At the start of next year, America’s entire tax regime is set to change, as the Bush-era tax rates shift back to their previous (higher) levels and preferential (lower) rates on capital gains and dividends phase out. The estate tax rates will go up and the exclusion amounts will go down. Congress may intercede between now and then, but in an election year, any meaningful compromise is far from certain.
This has created an unusual level of uncertainty. However, the recent Supreme Court ruling on the 2010 Patient Protection Affordable Care Act (sometimes colloquially referred to as “Obamacare”) has taken one uncertainty off the table. We now know that a new tax will have to be planned for as of January 1. As a way of shoring up the shaky finances of our Medicare Trust Fund, the budget reconciliation bill that was passed in conjunction with the health care reform bill will impose a 3.8% Medicare Surtax starting in tax year 2013.
What does that mean to you? For 97% of all households–individuals whose current taxable income falls below $200,000, or couples with a joint income below $250,000–the tax is irrelevant. It only applies to persons above those income thresholds. Yet, this new tax is not indexed for inflation and will thus be applied to more people over time.
People whose income does exceed those thresholds will pay the 3.8% tax on the lesser of an individual’s net investment income for the year or adjusted gross income in excess of the threshold amounts. Net investment income is how much you made, in aggregate, on taxable interest, dividends, distributions from annuities, royalties, net rental income, income from passive investments like partnerships, from actively trading financial instruments and commodities, plus the gain from selling non-business property. Of course, you get to subtract out losses and expenses related to those investments.
So, for example, suppose a husband and wife had adjusted gross income of $400,000 in 2013. The first number that the 3.8% tax might be applied to is $150,000 ($400,000 – $250,000). Moving to the second test, let’s suppose that they earned interest income amounting to $40,000, and had sold some stocks for a capital gains profit of another $40,000. But they had also sold some stocks at a loss, amounting to $15,000. Their net investment income comes to $65,000. That’s obviously lower than $150,000, so that is what the couple pays the Medicare Surtax on. The tax comes to $2,470.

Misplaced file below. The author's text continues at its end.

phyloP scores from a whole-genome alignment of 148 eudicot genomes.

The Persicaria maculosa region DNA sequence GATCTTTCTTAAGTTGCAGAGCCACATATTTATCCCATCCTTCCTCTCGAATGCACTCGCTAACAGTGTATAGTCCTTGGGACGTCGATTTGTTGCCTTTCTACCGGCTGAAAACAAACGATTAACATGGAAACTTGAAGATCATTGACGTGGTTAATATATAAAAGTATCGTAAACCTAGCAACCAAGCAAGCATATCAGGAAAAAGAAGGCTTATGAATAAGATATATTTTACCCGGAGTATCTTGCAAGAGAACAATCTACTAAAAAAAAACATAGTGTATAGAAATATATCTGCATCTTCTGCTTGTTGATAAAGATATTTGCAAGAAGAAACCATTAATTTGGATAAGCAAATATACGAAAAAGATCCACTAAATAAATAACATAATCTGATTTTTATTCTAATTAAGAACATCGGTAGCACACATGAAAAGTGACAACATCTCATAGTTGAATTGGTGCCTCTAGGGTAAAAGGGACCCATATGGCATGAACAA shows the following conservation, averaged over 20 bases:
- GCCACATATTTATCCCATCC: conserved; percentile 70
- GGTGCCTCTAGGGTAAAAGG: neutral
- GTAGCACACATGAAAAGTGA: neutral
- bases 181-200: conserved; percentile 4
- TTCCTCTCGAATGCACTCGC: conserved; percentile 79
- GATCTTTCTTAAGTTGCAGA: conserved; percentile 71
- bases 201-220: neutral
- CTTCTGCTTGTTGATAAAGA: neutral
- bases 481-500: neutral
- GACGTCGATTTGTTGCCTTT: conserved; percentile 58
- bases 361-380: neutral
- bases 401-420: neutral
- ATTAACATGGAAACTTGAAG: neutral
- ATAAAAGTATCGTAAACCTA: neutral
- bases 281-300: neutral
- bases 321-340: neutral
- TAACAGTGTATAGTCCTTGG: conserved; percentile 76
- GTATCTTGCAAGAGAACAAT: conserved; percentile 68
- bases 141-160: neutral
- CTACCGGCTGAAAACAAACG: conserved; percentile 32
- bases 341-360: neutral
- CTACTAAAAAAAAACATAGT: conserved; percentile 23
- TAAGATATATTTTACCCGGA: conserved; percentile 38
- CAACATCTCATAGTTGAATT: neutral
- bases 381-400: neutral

You might have read that this tax will be imposed on the gains from the sale of your house, but that will generally not be true for most. If your income is above the threshold limit, you and your spouse would still have to make a profit of more than $500,000 ($250,000 for singles) on the sale of your house before the tax becomes applicable.
The investment calculation does not include payouts from a regular or Roth IRA, 401(k) plan, or Social Security, or any income from a business on which you are paying self-employment tax. It also doesn’t apply to the appreciation of your stocks or mutual funds until or unless they’re sold and gains are taken. However, IRA and qualified plan distributions do raise your modified adjusted gross income, and this, of course, can put you over the threshold.
Because the amount of investment income determines, in part, your total income, this is one tax that is rich with planning possibilities. Asset location, where income-producing assets are held in tax-deferred accounts and more growth-oriented investments are held in after-tax accounts, will yield even greater benefits. If after-tax assets comprise a much larger percentage of an investment portfolio than tax-deferred assets, tax-free municipal bonds can be used in after-tax accounts, as their income isn’t affected by the surtax.
A potentially highly impactful strategy to maximize after-tax wealth is to convert IRA assets to Roth IRA assets in 2012, and pay the taxes with money from after-tax assets. Distributions from the Roth IRA never show up in any of these 3.8% calculations, and the money paid up-front in taxes lowers the taxable income amounts in the future. As a potential bonus, the tax rates in 2012 might be lower than they would be if all the tax rates jump on January 1.
For those who are charitably inclined, accelerated gifting to a donor-advised fund can help reduce income below threshold amounts while retaining control over the gifted assets. Charitable trusts are more complicated but can also be effective tools to consider.
It is important to remember that taxes are only one component of your total investment picture. The tax-tail should not wag the dog. Rather than having a strategy that simply tries to lower your payments to Uncle Sam, having a proactive strategy to maximize after-tax wealth over time will be the best one for your personal financial needs and for building retirement income.
Kevin Kroskey, CFP®, MBA is President of True Wealth Design, an independent investment advisory and financial planning firm that assists individuals and businesses with their overall wealth management, including retirement planning, tax planning and investment management needs. Kevin can be reached via email at email@example.com or by phone at 330-777-0688.